The question then becomes whether the original version, being.

Dr. Kevorkian's first impression of the events without the benefit or hindrance of the later advice of his assistants, should be regarded as the authoritative version of the death of Hugh Gale, and if it is regarded as the authoritative version, does it record events that would constitute the crime of manslaughter.

For the reasons described below it is my conclusion that the original wording in the 4 lines of the document at issue were typewritten in error and that Hugh Gale did not ask for assistance to take off the mask a second time. I do wish to note, however, that it would have been my conclusion under Michigan law that if Hugh Gale had asked for help in these circumstances and if Dr. Kevorkian had refused to render assistance, a prosecution for manslaughter could have been authorized. (4)

In this case it is my conclusion that I would not be able to prove to the satisfaction of a jury beyond a reasonable doubt that Hugh Gale had made a second request to remove the mask just prior to losing consciousness. In fact the testimony of Cheryl Gale is persuasive that the following is a reliable account of the events of that day:

(a) Hugh Gale desired to end his life by suicide because of the tremendous physical and mental agony he was undergoing; he expressed his desire often, but most pointedly during the Christmas season at the close of the 1992 year.

(b) Cheryl Gale was a devoted and loving wife whose abiding motivation was to assist her husband to do what he wanted for himself. She would have strongly resisted any attempt to do anything to him against his will.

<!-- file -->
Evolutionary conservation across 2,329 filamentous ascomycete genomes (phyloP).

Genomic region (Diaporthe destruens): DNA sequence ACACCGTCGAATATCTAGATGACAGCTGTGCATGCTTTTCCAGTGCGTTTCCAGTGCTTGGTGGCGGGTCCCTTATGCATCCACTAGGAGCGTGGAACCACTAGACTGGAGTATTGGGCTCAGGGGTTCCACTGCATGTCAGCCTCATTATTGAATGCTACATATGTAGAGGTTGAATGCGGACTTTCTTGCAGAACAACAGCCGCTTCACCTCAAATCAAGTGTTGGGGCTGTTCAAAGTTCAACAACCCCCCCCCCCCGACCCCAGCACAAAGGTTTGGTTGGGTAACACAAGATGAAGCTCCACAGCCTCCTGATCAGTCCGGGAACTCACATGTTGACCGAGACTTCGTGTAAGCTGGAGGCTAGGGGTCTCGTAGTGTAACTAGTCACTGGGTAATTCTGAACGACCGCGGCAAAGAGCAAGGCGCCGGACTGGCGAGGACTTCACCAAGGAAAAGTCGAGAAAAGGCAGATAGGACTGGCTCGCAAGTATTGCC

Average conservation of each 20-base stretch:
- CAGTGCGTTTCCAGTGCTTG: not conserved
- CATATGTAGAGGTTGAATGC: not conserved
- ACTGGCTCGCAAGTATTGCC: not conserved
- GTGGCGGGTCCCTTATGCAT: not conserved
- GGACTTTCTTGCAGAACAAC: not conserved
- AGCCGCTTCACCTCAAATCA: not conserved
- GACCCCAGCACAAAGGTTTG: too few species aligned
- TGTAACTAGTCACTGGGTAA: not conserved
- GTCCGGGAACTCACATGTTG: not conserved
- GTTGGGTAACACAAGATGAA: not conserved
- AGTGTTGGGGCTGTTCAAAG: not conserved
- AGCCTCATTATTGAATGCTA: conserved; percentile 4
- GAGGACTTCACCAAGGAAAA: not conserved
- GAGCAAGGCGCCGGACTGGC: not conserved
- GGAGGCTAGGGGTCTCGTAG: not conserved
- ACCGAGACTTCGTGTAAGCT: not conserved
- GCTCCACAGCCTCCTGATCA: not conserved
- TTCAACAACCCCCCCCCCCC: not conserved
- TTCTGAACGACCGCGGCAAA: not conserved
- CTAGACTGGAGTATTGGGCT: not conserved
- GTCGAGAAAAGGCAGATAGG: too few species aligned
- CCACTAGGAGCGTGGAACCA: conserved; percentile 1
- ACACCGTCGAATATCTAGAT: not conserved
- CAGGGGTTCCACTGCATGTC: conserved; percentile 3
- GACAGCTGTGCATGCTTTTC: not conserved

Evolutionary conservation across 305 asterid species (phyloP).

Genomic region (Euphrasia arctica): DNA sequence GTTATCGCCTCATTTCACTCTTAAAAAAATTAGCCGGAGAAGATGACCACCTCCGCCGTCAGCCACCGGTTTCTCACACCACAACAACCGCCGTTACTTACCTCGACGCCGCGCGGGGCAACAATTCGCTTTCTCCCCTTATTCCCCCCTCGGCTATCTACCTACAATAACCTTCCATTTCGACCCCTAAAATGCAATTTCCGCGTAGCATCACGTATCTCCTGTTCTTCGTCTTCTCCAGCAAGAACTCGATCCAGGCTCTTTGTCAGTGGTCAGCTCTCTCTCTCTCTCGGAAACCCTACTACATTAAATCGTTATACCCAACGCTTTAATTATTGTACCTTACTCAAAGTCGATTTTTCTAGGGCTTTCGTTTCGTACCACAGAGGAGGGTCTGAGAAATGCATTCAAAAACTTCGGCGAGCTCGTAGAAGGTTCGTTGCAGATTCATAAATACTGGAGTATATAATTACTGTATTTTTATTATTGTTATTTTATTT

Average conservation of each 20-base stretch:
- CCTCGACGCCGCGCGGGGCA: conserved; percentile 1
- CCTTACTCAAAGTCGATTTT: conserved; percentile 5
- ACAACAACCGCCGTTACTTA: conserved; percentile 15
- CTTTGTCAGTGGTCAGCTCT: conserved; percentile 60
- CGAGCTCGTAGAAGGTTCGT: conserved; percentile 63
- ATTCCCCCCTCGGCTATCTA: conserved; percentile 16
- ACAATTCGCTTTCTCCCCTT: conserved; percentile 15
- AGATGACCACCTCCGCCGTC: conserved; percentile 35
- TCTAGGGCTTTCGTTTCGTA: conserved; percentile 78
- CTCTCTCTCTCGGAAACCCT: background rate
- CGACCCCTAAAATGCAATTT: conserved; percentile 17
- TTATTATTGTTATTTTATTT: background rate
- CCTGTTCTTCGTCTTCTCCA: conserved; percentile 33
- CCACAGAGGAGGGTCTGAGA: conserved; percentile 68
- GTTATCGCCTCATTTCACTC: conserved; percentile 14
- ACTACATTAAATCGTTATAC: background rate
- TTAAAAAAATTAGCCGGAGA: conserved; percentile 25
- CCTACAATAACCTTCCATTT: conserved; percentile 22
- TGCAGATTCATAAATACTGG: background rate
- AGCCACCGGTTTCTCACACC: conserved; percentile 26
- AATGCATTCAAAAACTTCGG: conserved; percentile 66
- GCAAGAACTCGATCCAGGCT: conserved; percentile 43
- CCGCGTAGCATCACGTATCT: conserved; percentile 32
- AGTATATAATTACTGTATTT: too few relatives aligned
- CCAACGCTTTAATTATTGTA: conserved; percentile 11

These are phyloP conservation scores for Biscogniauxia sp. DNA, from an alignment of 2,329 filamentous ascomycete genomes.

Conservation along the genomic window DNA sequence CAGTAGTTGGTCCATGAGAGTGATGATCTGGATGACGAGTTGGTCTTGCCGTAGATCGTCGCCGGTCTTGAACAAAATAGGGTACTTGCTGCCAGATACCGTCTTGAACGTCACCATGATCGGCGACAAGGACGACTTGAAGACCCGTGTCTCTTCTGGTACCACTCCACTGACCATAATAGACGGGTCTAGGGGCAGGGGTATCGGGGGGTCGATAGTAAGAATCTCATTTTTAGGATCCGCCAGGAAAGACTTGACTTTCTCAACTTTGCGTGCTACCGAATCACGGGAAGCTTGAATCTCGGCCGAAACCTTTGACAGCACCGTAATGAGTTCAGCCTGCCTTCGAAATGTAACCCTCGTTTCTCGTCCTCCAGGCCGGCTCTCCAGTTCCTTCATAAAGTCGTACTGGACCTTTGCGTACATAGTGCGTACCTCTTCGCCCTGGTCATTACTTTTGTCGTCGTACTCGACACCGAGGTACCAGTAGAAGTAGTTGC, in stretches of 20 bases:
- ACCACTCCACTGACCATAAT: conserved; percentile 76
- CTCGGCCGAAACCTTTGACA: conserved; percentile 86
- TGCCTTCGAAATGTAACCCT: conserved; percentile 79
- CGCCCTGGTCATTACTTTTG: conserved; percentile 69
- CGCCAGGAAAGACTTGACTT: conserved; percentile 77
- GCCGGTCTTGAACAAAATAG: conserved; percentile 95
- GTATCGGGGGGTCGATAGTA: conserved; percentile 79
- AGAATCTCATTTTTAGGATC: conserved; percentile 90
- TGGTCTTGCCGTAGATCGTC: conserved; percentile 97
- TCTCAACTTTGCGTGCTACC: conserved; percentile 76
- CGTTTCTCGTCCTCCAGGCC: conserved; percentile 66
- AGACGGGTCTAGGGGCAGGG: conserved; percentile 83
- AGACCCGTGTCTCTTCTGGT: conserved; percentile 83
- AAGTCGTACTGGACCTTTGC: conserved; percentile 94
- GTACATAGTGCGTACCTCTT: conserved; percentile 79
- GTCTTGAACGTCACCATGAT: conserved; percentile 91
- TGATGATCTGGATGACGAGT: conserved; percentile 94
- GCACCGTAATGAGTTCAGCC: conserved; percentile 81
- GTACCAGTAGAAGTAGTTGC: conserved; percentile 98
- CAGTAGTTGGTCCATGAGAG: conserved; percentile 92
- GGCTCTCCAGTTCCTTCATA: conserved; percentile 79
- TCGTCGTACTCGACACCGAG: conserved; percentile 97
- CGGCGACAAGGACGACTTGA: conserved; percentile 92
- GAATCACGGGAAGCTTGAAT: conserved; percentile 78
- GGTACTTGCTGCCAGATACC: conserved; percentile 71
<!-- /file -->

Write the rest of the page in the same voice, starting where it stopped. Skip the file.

(c) Cheryl Gale had nothing to gain from the death of Hugh Gale.

(d) Dr. Jack Kevorkian had nothing to gain from the death of Hugh Gale. There was no fee for his services.

(e) Dr. Kevorkian questioned Hugh Gale extensively both before and on the morning of February 15, 1993, about his desire and readiness to go through with the suicide procedure. Hugh Gale wanted to proceed. Kevorkian even suggested that Gale wait a few days since his breathing seemed less stressful on that day. Gale absolutely insisted that the suicide should go forward immediately.

(f) After the mask was applied Hugh Gale pulled the clamp that had been attached to the tube leading to the mask.

(g) Hugh Gale did at one point say, "Take it off; take it off". This was not an indication of doubt or hesitancy. Rather he was having trouble breathing due to his lungs "locking up" consistent with his usual symptoms of emphysema.

(h) Dr. Kevorkian inquired of Hugh Gale whether the procedure should be postponed to another day. Gale insisted that he wanted to continue.

(i) After the mask was put in place a second time, Hugh Gale again pulled off the clamp.

(j) Cheryl Gale stayed by Hugh Gale's side until he lost consciousness. Hugh Gale did not say anything from the time that the mask was put in place the second time until he lost consciousness.

The deposition of Neal Nicol is consistent in all material respects with the deposition of Cheryl Gale. In the Nicol deposition there is more exploration of the mechanical means of delivering the carbon monoxide from the tank to the mask. This questioning was prompted by the fact that the physical evidence found at the scene of Gale's death was not making sense when subjected to scientific analysis. Specifically, the Michigan State Police Crime Lab conducted tests showing that the tubing, if crimped and clamped to stop the flow of gas, was immediately blown off the nozzle of the carbon monoxide tank when the valve on the tank was turned on. This produced a question as to whether Dr. Kevorkian or some other persons would have had to initiate the flow of gas by turning the valve after the clamp was pulled off of the crimped tubing. If such were the physical sequence of events, such actions would constitute murder.